Attentiveness: Zakar–Remembrance and Black History
One of the most important verbs, or more specifically commands, in the Old Testament is the imperative to remember. “Remember the seventh day to keep it holy . . . Remember that you were strangers in Egypt.” Remember . . .
Approximately 165 times in Scripture God tells us to remember. This is because both what we remember and how we remember it gives us identity. Without memory, we lose both who we are and how we are loved. This is the great tragedy of Alzheimer’s. The essence of the person dissolves as the memory fades and our dear loved ones forget who they are and how much they are loved.
One of the basic ways we remember and reaffirm our identity as religions, nations, and ethnic groups is through annual or periodic remembrances. Our primary identity is given to us by God and it is reinforced through “liturgy,” the patterned work of the people. For example, ancient Israel had festivals to remember their identity as the people of God.
The Christian liturgical calendar gives us identity by reminding us of the saving work of Jesus: Advent, Epiphany, Lent, Good Friday, and Easter. Each of these remembrances leads us into the grace, mercy, and love of God through Jesus Christ on our behalf. Churches have various ways of remembering these events, along with a variety of holy days that they remember according to their traditions. It is a normal and healthy community that attends to remembering, especially through a liturgical calendar. Such practices and rhythms keep us centered on the Story of God of which we are part. Healthy Christians are centered, not eccentric.
Countries also possess specific identities. In most countries, national liturgies or annual days of celebration or remembrance remind citizens of who they are as a nation. In the United States, we have national “liturgical” celebrations that Christians can honor, and Black History Month is one of them.
Like all liturgical remembrances, Black History Month is a reminder of our national identity. We read the following on the federal government’s Black History Month website:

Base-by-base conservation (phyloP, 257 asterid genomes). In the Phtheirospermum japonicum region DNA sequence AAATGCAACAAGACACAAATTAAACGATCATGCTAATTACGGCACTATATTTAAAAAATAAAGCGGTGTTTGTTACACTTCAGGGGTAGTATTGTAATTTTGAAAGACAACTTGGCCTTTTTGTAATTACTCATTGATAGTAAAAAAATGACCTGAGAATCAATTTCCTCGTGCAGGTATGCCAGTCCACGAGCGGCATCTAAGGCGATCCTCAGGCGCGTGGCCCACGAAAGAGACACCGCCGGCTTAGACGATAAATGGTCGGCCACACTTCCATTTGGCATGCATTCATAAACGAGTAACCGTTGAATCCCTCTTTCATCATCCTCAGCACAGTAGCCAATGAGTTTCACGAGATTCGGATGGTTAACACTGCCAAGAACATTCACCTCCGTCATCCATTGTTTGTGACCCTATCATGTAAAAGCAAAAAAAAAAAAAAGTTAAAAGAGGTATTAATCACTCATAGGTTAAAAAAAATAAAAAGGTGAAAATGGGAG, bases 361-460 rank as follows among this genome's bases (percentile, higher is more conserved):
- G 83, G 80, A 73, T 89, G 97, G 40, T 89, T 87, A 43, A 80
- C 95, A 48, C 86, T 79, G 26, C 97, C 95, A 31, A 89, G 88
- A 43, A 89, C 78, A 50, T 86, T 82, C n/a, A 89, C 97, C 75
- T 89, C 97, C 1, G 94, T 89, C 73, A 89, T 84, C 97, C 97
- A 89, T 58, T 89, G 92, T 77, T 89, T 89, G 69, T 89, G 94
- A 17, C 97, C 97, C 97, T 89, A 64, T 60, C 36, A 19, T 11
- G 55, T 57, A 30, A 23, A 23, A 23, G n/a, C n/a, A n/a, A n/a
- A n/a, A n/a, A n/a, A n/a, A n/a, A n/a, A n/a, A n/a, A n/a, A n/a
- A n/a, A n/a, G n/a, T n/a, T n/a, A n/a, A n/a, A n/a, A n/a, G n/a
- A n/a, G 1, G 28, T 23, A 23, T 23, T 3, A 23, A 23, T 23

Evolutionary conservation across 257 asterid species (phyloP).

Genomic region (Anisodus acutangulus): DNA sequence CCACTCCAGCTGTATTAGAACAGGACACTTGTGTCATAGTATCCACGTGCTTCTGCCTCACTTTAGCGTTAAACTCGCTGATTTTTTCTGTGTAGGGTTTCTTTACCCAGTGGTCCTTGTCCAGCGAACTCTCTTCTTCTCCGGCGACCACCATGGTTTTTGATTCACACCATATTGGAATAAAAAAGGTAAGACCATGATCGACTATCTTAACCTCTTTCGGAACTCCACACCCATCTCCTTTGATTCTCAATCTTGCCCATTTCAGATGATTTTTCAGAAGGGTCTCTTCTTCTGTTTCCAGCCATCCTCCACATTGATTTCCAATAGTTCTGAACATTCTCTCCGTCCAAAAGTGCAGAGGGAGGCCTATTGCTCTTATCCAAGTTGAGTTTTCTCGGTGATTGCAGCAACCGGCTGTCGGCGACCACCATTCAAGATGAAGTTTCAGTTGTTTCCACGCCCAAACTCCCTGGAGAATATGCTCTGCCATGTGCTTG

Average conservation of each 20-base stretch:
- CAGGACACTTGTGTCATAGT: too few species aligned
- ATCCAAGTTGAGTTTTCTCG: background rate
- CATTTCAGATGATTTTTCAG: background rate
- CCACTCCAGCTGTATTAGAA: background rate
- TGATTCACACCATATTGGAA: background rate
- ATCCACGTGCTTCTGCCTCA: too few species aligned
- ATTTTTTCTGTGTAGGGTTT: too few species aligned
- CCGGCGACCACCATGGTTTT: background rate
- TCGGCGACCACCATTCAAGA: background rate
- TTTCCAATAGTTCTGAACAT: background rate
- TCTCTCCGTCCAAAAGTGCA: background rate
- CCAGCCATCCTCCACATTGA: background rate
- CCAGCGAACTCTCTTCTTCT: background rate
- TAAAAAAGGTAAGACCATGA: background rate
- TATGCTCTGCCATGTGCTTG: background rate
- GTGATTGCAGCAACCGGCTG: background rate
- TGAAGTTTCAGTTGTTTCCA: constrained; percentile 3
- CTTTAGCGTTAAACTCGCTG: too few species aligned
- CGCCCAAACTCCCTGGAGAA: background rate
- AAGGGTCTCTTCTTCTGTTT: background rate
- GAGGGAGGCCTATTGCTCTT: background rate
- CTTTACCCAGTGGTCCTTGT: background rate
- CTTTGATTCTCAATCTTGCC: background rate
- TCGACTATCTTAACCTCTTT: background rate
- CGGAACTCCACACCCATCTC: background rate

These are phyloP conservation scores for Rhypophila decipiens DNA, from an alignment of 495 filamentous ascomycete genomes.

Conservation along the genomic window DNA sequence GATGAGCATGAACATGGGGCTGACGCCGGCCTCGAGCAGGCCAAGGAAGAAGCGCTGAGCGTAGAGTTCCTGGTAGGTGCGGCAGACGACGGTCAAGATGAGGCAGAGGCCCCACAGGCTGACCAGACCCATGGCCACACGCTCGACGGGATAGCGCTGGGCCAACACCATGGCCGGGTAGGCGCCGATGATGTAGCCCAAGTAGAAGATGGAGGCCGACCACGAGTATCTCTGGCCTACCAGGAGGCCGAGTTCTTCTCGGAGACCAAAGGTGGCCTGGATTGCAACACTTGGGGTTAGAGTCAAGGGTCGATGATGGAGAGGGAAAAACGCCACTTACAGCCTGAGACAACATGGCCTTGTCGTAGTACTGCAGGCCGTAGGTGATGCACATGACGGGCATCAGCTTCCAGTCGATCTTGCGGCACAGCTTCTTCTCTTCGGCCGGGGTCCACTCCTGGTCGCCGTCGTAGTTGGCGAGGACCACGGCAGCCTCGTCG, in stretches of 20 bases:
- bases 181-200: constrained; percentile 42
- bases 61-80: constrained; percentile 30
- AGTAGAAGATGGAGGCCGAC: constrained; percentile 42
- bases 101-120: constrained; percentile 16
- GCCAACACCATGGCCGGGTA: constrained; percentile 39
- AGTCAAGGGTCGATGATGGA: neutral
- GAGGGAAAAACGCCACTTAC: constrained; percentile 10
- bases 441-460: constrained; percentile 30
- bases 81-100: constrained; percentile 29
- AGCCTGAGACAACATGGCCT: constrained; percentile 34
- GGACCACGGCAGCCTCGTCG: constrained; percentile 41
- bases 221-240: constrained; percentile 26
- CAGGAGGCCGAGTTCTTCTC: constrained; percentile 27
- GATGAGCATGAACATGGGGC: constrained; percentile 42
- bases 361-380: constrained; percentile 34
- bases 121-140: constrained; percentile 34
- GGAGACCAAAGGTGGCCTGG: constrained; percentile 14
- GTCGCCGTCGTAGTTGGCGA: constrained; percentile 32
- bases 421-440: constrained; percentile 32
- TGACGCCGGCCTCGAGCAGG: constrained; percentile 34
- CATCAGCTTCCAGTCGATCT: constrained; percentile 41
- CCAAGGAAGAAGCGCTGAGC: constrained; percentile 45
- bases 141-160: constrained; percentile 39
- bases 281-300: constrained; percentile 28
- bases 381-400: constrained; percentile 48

The Library of Congress, National Archives and Records Administration, National Endowment for the Humanities, National Gallery of Art, National Park Service, Smithsonian Institution and United States Holocaust Memorial Museum join in paying tribute to the generations of African Americans who struggled with adversity to achieve full citizenship in American society.
The key element here is “. . . who struggled with adversity . . . .” How are we, as Christians, to think about our national liturgies, their purpose, and reason for inclusion as part of our national life’s rhythm? In a word, we are to think Christianly. We think along the lines of the Jesus of Scripture.
As a historian, when I think of Black History Month, I consider the tragedy of bad theology that in the past would assign certain humans as being inferior to others, or worse, even as being non-humans. I also think of the results of a theology that would lead a nation to such degradation. But that is not all I consider. I further ponder the Christians who stood against those lies that led to oppression. Who were they and what did they do that could lift our sites and thus our lives today?
John Marrant is one whom we should remember this month. As a free Black man from New York, Marrant heard the great evangelical preacher George Whitefield and felt called to proclaim the gospel to indigenous peoples. “Marrant lived among and preached to the Cherokee, Creek, Catawar, and Howsaw Indians from 1770 to 1775.”
Then there is George Liele (1750-1828), who was the first Black foreign missionary. He was an amazing man with great courage and conviction, who, upon his conversion as an enslaved person, preached and provided pastoral care for other enslaved people and then sided with the British during the War for Independence. By 1793 Liele had planted a church in Jamaica among enslaved people, and by 1814 he had planted churches in St. Catherine, St. Thomas, St. Mary and St. James. By the time of his death in 1826 there were over 8,000 members in his various churches.
There is a host of other names I consider during this month of national remembrance because so many great Black leaders were directed and empowered by their Christian faith: Betsy Stockton, Richard Allen, Phillis Wheatley, Lemuel Haynes, Jarena Lee. These are but a few and this short list covers only up to the early nineteenth century.
Looking with Christian eyes at our context in the U.S. during this month, we should take time to remember the Christian models of our faith who are Black.
Remember. Remember Jesus, and those who courageously followed him.
 “About Black History Month,” Library of Congress.
 “Treasures of the Day Missions Library: Early African American Missionaries,” Yale Divinity.
Dr. Scott W. Sunquist, President of Gordon-Conwell Theological Seminary, is author of the “Attentiveness” blog. He welcomes comments, responses, and good ideas.